In a usual case where the issue of copyright preemption arises, a copyright owner brings suit against an infringer, alleging violations of the Copyright Act and some state statutes. In such a situation, the defendant may argue that the state claims are preempted by the Copyright Act. See, e.g., Defined Space, Inc. v. Lakeshore E., LLC, 797 F.Supp.2d 896, 897-98 (N.D. Ill. 2011) (photographer sued the defendants for violations of the Copyright Act and Illinois consumer protection statutes when they used his photographs without attribution); Natkin v. Winfrey, 111 F.Supp.2d 1003, 1005 (N.D. Ill. 2000) (similar); and Cyber Websmith, Inc. v. ADA, No. 09-CV-6198, 2010 U.S. Dist. LEXIS 80206, at *1-3 (N.D. Ill. Aug. 4, 2010) (suing for copyright infringement and violation of the IDTPA on the allegation that the defendants were “operating Internet websites comprised of HTML website pages, text, graphics, and photographs that have been copied directly from Plaintiff's copyrighted website templates”). Courts in the Seventh Circuit apply a two-part test to see if the state-law claims indeed are preempted. See, 17 U.S.C. § 301(a) and Balt. Orioles, Inc. v. Major League Baseball Players Ass'n, 805 F.2d 663, 674 (7th Cir. 1986) (laying out the test). In general, a state law is not preempted when it regulates conduct that is “qualitatively distinguishable from that governed by federal copyright law - i.e., conduct other than reproduction, adaptation, publication, performance, and display.” Toney v. L'Oreal USA, Inc., 406 F.3d 905, 910 (7th Cir. 2005).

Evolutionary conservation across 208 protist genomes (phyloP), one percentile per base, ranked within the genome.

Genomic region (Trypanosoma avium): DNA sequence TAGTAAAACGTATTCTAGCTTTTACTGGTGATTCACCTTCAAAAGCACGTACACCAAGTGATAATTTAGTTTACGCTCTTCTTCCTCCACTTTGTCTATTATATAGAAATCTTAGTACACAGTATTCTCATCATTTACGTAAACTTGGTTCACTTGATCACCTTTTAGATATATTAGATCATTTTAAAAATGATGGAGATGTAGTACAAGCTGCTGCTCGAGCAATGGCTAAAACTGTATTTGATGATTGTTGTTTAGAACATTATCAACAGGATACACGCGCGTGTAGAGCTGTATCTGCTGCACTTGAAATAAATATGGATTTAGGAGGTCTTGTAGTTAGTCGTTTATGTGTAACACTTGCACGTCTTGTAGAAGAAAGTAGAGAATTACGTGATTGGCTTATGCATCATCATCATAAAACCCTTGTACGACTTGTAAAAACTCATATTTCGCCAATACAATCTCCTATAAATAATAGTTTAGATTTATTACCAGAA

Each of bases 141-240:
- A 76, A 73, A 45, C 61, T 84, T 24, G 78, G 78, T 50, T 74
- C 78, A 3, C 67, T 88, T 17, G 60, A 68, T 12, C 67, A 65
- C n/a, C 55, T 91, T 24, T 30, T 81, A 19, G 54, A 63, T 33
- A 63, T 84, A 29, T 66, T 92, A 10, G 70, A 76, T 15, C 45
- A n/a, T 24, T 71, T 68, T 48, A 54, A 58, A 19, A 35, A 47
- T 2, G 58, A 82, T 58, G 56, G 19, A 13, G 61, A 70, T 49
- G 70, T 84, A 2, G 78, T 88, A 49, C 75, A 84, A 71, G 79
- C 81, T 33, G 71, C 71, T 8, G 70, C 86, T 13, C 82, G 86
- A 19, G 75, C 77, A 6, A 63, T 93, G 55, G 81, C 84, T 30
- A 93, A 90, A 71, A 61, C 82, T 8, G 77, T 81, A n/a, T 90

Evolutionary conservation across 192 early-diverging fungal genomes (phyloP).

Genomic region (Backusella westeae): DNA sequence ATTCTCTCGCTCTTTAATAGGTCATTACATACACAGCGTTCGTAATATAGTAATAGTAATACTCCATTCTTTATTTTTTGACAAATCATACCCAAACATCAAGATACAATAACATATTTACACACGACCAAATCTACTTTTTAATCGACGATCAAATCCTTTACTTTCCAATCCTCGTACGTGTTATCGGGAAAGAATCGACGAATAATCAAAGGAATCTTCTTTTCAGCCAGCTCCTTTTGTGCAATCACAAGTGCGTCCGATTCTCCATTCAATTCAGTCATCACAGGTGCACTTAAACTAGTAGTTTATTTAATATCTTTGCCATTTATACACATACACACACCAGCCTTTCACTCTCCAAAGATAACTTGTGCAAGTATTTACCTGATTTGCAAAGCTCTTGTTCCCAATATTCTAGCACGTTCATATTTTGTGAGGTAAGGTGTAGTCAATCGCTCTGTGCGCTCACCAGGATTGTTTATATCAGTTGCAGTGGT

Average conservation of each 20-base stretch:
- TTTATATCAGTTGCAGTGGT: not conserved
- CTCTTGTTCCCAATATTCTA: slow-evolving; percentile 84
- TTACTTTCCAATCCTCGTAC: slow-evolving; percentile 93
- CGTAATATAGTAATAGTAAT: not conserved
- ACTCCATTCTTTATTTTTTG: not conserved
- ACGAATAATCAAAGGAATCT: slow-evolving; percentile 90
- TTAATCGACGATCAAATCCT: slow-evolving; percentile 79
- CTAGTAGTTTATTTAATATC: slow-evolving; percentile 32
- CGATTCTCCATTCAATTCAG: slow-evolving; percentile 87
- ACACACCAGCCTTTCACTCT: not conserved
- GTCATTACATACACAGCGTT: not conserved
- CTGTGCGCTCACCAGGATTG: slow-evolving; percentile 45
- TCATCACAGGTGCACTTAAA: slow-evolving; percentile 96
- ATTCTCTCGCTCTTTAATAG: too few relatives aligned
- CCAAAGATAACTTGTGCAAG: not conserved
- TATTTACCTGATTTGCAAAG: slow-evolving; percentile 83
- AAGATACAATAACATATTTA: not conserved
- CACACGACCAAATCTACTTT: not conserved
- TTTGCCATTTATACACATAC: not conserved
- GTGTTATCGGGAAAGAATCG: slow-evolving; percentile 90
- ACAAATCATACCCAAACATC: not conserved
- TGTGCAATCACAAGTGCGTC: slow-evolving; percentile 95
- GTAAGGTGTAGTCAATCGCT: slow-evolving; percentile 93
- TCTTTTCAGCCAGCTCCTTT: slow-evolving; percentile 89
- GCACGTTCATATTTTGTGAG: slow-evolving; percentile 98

This case is far from the typical copyright preemption case. Thal is not claiming that he owns the copyright to anything, including the movies that he is accused of distributing. He is not bringing a copyright infringement claim against Malibu Media. Neither is he alleging that Malibu Media violated any right qualitatively similar to a “reproduction, adaptation, publication, performance, or display” right as guaranteed under the Copyright Act. Rather, Thal alleges that Malibu Media entraps others into violating copyright law by making its movies available on a medium known for facilitating piracy. The allegation is analogous to that in which a shopper complains that a store owner places easy-to-break goods in hard-to-see places and then charges people for damaged goods. The claims have little to do with copyright law and are not preempted by the Copyright Act.

         Malibu Media rests its preemption case on the argument that Thal's counterclaims “are nothing more than an attempt to escape liability for copyright infringement.” Even if this were so, the company has cited no case showing that this is a basis for finding preemption. Moreover, it is not true that Thal would avoid liability for his alleged copyright infringement if his own counterclaims were allowed to proceed. Because copyright infringement does not require intent to infringe, Thal may be liable as an infringer even if Malibu Media violated consumer protection statutes in the way Thal alleges. See, Bennett v. Flash 1-Hour Foto, No. 94 C 1322, 1994 U.S. Dist. LEXIS 6704, at *5-6 (N.D. Ill. May 17, 1994) (stating that “intent to infringe is not relevant to infringement” and “knowledge of a lack of authorization is not required for a violation of copyright law”).

         B. Jurisdictional ...